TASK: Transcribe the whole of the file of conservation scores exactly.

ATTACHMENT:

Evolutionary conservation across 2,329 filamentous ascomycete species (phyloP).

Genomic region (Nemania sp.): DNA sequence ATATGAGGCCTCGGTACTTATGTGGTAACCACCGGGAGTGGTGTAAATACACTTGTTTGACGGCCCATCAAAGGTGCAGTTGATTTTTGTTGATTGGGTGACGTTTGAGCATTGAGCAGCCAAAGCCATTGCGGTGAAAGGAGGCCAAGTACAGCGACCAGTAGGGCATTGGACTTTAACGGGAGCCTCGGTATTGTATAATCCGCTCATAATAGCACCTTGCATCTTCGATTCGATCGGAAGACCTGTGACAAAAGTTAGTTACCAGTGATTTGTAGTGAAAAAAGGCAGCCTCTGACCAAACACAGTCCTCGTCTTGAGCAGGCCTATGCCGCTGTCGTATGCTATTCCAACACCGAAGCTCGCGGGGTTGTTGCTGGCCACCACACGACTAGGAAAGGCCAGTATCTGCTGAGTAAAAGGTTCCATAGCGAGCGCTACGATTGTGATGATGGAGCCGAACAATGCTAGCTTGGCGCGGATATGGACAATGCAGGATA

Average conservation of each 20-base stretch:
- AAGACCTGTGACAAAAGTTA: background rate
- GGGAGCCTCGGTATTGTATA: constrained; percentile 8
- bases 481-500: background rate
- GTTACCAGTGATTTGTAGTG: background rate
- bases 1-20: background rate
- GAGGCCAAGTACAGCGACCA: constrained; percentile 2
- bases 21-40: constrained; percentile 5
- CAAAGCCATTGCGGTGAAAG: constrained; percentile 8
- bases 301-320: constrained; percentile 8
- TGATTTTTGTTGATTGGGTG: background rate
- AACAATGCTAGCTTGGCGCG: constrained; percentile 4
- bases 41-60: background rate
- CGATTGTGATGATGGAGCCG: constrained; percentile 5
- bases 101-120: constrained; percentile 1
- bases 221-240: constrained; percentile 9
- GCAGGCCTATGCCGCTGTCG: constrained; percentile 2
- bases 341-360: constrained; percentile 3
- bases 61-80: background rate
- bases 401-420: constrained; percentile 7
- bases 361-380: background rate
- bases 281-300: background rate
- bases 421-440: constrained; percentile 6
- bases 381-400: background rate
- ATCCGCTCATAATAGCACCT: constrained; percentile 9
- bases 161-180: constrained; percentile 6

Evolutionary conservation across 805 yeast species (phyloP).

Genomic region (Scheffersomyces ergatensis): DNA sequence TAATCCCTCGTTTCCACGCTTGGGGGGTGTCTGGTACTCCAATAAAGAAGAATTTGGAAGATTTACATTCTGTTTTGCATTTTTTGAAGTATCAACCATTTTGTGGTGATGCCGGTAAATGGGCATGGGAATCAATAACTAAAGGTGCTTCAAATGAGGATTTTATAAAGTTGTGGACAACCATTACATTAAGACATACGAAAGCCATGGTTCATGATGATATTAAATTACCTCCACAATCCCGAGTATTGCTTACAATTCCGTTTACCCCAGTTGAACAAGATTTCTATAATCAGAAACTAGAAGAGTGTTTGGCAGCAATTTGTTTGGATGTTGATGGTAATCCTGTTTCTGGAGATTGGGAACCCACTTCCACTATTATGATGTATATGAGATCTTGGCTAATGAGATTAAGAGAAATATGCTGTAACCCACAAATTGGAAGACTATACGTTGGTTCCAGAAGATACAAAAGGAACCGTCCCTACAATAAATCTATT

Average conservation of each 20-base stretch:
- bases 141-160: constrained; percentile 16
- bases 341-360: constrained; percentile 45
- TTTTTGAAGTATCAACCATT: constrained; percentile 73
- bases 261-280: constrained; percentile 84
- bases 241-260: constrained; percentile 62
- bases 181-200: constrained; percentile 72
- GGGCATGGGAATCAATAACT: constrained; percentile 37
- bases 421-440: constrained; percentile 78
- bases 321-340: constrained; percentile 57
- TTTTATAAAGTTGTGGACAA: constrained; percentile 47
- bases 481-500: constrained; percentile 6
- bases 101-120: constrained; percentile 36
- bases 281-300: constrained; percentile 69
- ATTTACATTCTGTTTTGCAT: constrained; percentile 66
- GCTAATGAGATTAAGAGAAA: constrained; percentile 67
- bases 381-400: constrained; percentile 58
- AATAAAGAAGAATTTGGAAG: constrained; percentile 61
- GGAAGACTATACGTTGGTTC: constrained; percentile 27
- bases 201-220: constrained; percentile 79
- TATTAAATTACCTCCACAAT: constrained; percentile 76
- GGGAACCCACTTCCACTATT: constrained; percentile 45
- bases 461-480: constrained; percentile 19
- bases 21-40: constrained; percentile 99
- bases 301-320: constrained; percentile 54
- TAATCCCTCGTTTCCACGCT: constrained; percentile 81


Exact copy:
Evolutionary conservation across 2,329 filamentous ascomycete species (phyloP).

Genomic region (Nemania sp.): DNA sequence ATATGAGGCCTCGGTACTTATGTGGTAACCACCGGGAGTGGTGTAAATACACTTGTTTGACGGCCCATCAAAGGTGCAGTTGATTTTTGTTGATTGGGTGACGTTTGAGCATTGAGCAGCCAAAGCCATTGCGGTGAAAGGAGGCCAAGTACAGCGACCAGTAGGGCATTGGACTTTAACGGGAGCCTCGGTATTGTATAATCCGCTCATAATAGCACCTTGCATCTTCGATTCGATCGGAAGACCTGTGACAAAAGTTAGTTACCAGTGATTTGTAGTGAAAAAAGGCAGCCTCTGACCAAACACAGTCCTCGTCTTGAGCAGGCCTATGCCGCTGTCGTATGCTATTCCAACACCGAAGCTCGCGGGGTTGTTGCTGGCCACCACACGACTAGGAAAGGCCAGTATCTGCTGAGTAAAAGGTTCCATAGCGAGCGCTACGATTGTGATGATGGAGCCGAACAATGCTAGCTTGGCGCGGATATGGACAATGCAGGATA

Average conservation of each 20-base stretch:
- AAGACCTGTGACAAAAGTTA: background rate
- GGGAGCCTCGGTATTGTATA: constrained; percentile 8
- bases 481-500: background rate
- GTTACCAGTGATTTGTAGTG: background rate
- bases 1-20: background rate
- GAGGCCAAGTACAGCGACCA: constrained; percentile 2
- bases 21-40: constrained; percentile 5
- CAAAGCCATTGCGGTGAAAG: constrained; percentile 8
- bases 301-320: constrained; percentile 8
- TGATTTTTGTTGATTGGGTG: background rate
- AACAATGCTAGCTTGGCGCG: constrained; percentile 4
- bases 41-60: background rate
- CGATTGTGATGATGGAGCCG: constrained; percentile 5
- bases 101-120: constrained; percentile 1
- bases 221-240: constrained; percentile 9
- GCAGGCCTATGCCGCTGTCG: constrained; percentile 2
- bases 341-360: constrained; percentile 3
- bases 61-80: background rate
- bases 401-420: constrained; percentile 7
- bases 361-380: background rate
- bases 281-300: background rate
- bases 421-440: constrained; percentile 6
- bases 381-400: background rate
- ATCCGCTCATAATAGCACCT: constrained; percentile 9
- bases 161-180: constrained; percentile 6

Evolutionary conservation across 805 yeast species (phyloP).

Genomic region (Scheffersomyces ergatensis): DNA sequence TAATCCCTCGTTTCCACGCTTGGGGGGTGTCTGGTACTCCAATAAAGAAGAATTTGGAAGATTTACATTCTGTTTTGCATTTTTTGAAGTATCAACCATTTTGTGGTGATGCCGGTAAATGGGCATGGGAATCAATAACTAAAGGTGCTTCAAATGAGGATTTTATAAAGTTGTGGACAACCATTACATTAAGACATACGAAAGCCATGGTTCATGATGATATTAAATTACCTCCACAATCCCGAGTATTGCTTACAATTCCGTTTACCCCAGTTGAACAAGATTTCTATAATCAGAAACTAGAAGAGTGTTTGGCAGCAATTTGTTTGGATGTTGATGGTAATCCTGTTTCTGGAGATTGGGAACCCACTTCCACTATTATGATGTATATGAGATCTTGGCTAATGAGATTAAGAGAAATATGCTGTAACCCACAAATTGGAAGACTATACGTTGGTTCCAGAAGATACAAAAGGAACCGTCCCTACAATAAATCTATT

Average conservation of each 20-base stretch:
- bases 141-160: constrained; percentile 16
- bases 341-360: constrained; percentile 45
- TTTTTGAAGTATCAACCATT: constrained; percentile 73
- bases 261-280: constrained; percentile 84
- bases 241-260: constrained; percentile 62
- bases 181-200: constrained; percentile 72
- GGGCATGGGAATCAATAACT: constrained; percentile 37
- bases 421-440: constrained; percentile 78
- bases 321-340: constrained; percentile 57
- TTTTATAAAGTTGTGGACAA: constrained; percentile 47
- bases 481-500: constrained; percentile 6
- bases 101-120: constrained; percentile 36
- bases 281-300: constrained; percentile 69
- ATTTACATTCTGTTTTGCAT: constrained; percentile 66
- GCTAATGAGATTAAGAGAAA: constrained; percentile 67
- bases 381-400: constrained; percentile 58
- AATAAAGAAGAATTTGGAAG: constrained; percentile 61
- GGAAGACTATACGTTGGTTC: constrained; percentile 27
- bases 201-220: constrained; percentile 79
- TATTAAATTACCTCCACAAT: constrained; percentile 76
- GGGAACCCACTTCCACTATT: constrained; percentile 45
- bases 461-480: constrained; percentile 19
- bases 21-40: constrained; percentile 99
- bases 301-320: constrained; percentile 54
- TAATCCCTCGTTTCCACGCT: constrained; percentile 81